Really well, as a matter of fact
“Key performance indicator.” That’s business lingo for measuring how well we’re doing. Unlike many of the Bank’s departments, it’s easy to measure the Museum’s success: visitor numbers. Not to brag (Ha, who am I kidding?) we had 2,823 people visit the Museum on Canada Day. The following Sunday and holiday Monday yielded a further 933 and 756 visitors, respectively. Visitorship has stayed extremely healthy since then, averaging between 350 and 400 visitors a day. For the month of July and the first three weeks of August, that adds up to just over 25,000 visitors (wow). As an unfair comparison, the Currency Museum (as the Museum used to be called) pulled in just under 9,000 visitors for the same period in 2012. I say “unfair” because Ottawa had an unprecedented influx of tourists this summer. There was just so much going on. One day this month we recorded a whopping 902 visitors when “La Machine” roared through the neighbourhood. So, it would seem that when a giant, fire-breathing mechanical dragon-horse battles a two-story-tall spider near the Museum, it’s a boost for our attendance numbers. Or maybe it was our fine display of share certificates that was the draw. There’s just no way to tell.
Complicating these straightforward statistics is the attendance we recorded at our information kiosk on both Canada Day and Colonel By Day. Together, the two events drew 4,300 people to the kiosk. If you add this to the visitors in July, nearly 30,000 people (from all over Canada and the world) know we are here and have taken an interest in us—if only a mere 25,000 actually visited the Museum. It’s all good, and we couldn’t be happier with our first few weeks of business.
One key feature of the Museum was not available during these few weeks: the gift shop. Every museum needs a gift shop; it’s a traditional part of a family visit, but ours wasn’t going to be ready for opening day. We opened the doors at 10:00 on August 22. OK, it wasn’t Black Friday at the mall, but a very respectable number of visitors perused the items on the shelves on what turned out to be a miserably rainy day. We hit our targets on the following two days.
So, what’s the key performance indicator for the gift shop? To have a respectable day, the number of transactions should equal 8 per cent of the number of visitors to the Museum. This sounds pretty paltry, but the gift shop is not mandated to turn a profit. Its purpose is more closely related to the Museum’s mandate. The gift shop is a last chance for visitors to ask questions and to solidify or broaden their experience. It’s one more space for conversations about the Bank and the economy and is considered an “experience augmentation.” However, we still want you to buy stuff!
I will say again just how happy we are with our first few weeks of operation. The good reviews are rolling in, and we’re already well on our way to meeting our visitorship targets for 2017. Yay!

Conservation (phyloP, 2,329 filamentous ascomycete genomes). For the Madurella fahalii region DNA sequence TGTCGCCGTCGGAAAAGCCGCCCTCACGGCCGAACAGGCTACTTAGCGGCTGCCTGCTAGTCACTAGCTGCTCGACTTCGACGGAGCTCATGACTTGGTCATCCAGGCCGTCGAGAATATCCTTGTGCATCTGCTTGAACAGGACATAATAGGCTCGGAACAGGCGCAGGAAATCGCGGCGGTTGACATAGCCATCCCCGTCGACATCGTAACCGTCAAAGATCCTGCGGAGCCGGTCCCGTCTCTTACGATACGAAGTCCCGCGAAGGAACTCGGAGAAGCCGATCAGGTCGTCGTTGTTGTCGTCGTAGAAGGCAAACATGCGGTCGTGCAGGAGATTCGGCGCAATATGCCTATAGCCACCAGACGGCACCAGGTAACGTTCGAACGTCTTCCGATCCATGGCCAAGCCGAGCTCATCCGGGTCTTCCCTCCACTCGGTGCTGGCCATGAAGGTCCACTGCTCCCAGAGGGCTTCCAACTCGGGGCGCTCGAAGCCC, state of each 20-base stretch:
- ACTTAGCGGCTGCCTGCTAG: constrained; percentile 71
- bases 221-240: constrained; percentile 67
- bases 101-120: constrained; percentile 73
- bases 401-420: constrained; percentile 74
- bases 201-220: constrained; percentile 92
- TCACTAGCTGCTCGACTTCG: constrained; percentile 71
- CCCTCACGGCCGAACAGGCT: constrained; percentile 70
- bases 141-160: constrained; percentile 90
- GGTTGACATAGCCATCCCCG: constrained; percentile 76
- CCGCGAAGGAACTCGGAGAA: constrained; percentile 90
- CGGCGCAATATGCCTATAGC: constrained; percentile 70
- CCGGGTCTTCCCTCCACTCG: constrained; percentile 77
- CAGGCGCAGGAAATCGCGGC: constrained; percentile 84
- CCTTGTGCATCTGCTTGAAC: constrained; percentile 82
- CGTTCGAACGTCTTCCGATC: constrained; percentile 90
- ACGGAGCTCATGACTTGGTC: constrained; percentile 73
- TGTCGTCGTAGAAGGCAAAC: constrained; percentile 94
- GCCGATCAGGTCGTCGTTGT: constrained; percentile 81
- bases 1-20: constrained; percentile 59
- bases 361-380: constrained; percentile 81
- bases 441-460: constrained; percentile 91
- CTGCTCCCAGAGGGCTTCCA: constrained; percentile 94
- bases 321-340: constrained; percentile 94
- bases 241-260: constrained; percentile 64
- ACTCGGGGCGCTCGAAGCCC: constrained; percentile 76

The Museum Blog
Security is in the bank note
Security printing is a game of anticipating and responding to criminal threats. Counterfeiting is a game of anticipating and responding to bank note design. This cat and mouse relationship affects every aspect of a bank note.
Teaching art with currency
From design to final product, bank notes and coins can be used to explore and teach art, media and process.
New Acquisitions—2022 Edition
It’s a new year—the perfect time to look back at some notable artifacts the Museum added to the National Currency collection from 2022. Each object has a unique story to tell about Canada’s monetary and economic history.
Money: it’s a question of trust
The dollars and cents we use wouldn’t be worth anything to anybody if we didn’t have confidence in it. No matter if it’s gold or digits on a hard drive, public trust is the secret ingredient in a successful currency.
The day Winnipeg was invaded
People on the street were randomly stopped and searched, and some were even arrested and imprisoned in an internment camp. Even German marks replaced Canadian currency in circulation—in the form of If Day propaganda notes.
The imagery on the Bank of Canada’s 1935 note series depicts the country’s rich industrial history.
Army bills: Funding the War of 1812
In 1812, British North America had no banks and little currency. With the prospect of war drying up supplies of coins, the government of Lower Canada decided to issue legal tender notes called “army bills” to pay for troops and supplies.
Between tradition and technology
What was proposed was a complete about-face from the philosophy behind recent security printing. If photocopiers could easily deal with the colours and designs of the current series, then the next series should be bold and simple.
Teaching the green economy
From windmills and solar panels to electric cars, signs of the green economy are all around us. Check out our resources for how to teach about the green economy.
Talk to your kids about money
Introduce important financial skills to your children, and help them plan for their futures with free resources from the Bank of Canada Museum and others.